As a result, the state of the cryosphere report is now released annually before the UN Climate Change Conference each fall. The report is coordinated by the International Cryosphere Climate Initiative and reviewed by an international team of more than 60 cryosphere scientists, including many Intergovernmental Panel on Climate Change authors. As experts in their fields, they take the pulse of the cryosphere, translating the latest science into terms that can be understood by government and business leaders, negotiators and the general public. The report outlines how cryosphere loss will change the world if we do not reduce carbon emissions with enough ambition and urgency. 

Arctic and Antarctic research have flourished in recent years, with satellite observations, expeditions and collaborative papers exploring even the most remote regions of the Greenland and Antarctic ice sheets — two regions of key concern to low-lying nations far away from the poles.  

Irreversible change 

Most recently, researchers discovered that West Antarctica and Greenland will cross irreversible thresholds if global temperatures climb by more than 1.8°C, even temporarily. Such a rise would commit these ice sheets to increased ice loss and accelerate global sea-level rise for several centuries. Only the very lowest greenhouse gas emissions scenario — in which temperatures peak around a 1.6°C rise and level off below a 1.5°C rise by the end of the century — avoids long-term acceleration of sea-level rise from the Earth’s two great ice sheets.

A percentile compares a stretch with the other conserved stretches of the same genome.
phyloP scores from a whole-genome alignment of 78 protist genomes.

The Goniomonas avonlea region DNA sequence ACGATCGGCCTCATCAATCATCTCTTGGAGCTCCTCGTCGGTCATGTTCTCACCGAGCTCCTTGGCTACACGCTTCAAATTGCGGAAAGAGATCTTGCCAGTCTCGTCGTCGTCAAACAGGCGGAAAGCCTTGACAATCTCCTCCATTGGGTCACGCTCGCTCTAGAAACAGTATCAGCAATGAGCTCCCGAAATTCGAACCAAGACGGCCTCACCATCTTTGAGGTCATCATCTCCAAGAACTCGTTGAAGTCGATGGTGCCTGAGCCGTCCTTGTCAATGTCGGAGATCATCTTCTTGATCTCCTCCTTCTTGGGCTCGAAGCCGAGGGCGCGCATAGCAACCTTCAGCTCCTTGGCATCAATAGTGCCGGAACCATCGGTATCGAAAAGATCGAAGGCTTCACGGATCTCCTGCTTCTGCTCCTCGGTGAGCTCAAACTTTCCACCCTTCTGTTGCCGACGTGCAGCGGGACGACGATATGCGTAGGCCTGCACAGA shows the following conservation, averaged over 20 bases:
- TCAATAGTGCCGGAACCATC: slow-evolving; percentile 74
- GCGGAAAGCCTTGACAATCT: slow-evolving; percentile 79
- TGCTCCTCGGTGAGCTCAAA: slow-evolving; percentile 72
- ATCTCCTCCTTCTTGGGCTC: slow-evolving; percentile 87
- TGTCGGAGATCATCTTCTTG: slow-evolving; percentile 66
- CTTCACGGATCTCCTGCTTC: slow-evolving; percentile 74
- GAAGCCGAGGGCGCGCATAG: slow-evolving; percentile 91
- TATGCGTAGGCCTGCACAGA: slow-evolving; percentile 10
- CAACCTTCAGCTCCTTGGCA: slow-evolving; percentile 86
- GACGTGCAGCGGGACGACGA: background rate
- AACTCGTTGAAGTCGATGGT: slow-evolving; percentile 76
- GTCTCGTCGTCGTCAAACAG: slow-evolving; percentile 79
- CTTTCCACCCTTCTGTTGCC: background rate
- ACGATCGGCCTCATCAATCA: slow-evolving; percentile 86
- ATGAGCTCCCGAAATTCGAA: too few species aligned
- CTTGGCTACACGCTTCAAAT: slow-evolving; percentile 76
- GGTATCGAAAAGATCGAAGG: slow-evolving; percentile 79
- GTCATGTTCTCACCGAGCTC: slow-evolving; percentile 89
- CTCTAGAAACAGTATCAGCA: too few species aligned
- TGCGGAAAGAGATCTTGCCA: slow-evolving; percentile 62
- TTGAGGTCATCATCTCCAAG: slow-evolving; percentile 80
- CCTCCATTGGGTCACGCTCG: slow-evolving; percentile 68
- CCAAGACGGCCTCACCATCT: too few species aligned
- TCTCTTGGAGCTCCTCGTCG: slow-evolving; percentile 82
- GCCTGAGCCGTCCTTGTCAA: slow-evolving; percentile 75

The latest science is clear: ice sheets have the potential to spur a greater and faster sea-level rise at lower temperatures than previously thought. Most seriously, these changes will be essentially permanent, even with an eventual return to lower temperatures. 

Academic work on mountain glaciers has also advanced. More accurate models are forecasting greater ice loss at today’s temperatures and indicating that it will take centuries or even millennia for this ice to return, once lost. A high-emissions scenario will result in total or near-total glacier loss in the mid and low latitudes by 2100, including a loss of up to 80 percent among glaciers in the Hindu Kush Himalaya.  

Cascading impacts 

Disappearing glaciers strain seasonal water supplies for high mountain and downstream communities alike, with impacts cascading through agriculture and food security to global trade. 

These cryosphere changes are not locked away in some distant future. They are already the reality for millions of people, from those living on unstable permafrost soils in the Arctic to those living in the foothills of the Himalayas and along the coastlines of small island states. 

Extreme events are increasing in frequency and severity across Antarctica, including heatwaves, all-time low sea ice conditions, ice shelf collapse, and species population crashes. These trends will continue unless radical actions are taken to reduce fossil fuel emissions to net zero by 2050. 

Yet the State of the Cryosphere 2023 report still offers a strong message of hope: cryosphere loss is still preventable. What happens next depends on the actions we take to reduce carbon emissions today. At its core, 1.5°C is a window into what our world could look like for generations to come — and it will be worse if we take too long to act.  

This article originally appeared in the WWF Global Arctic Programme magazine, The Circle.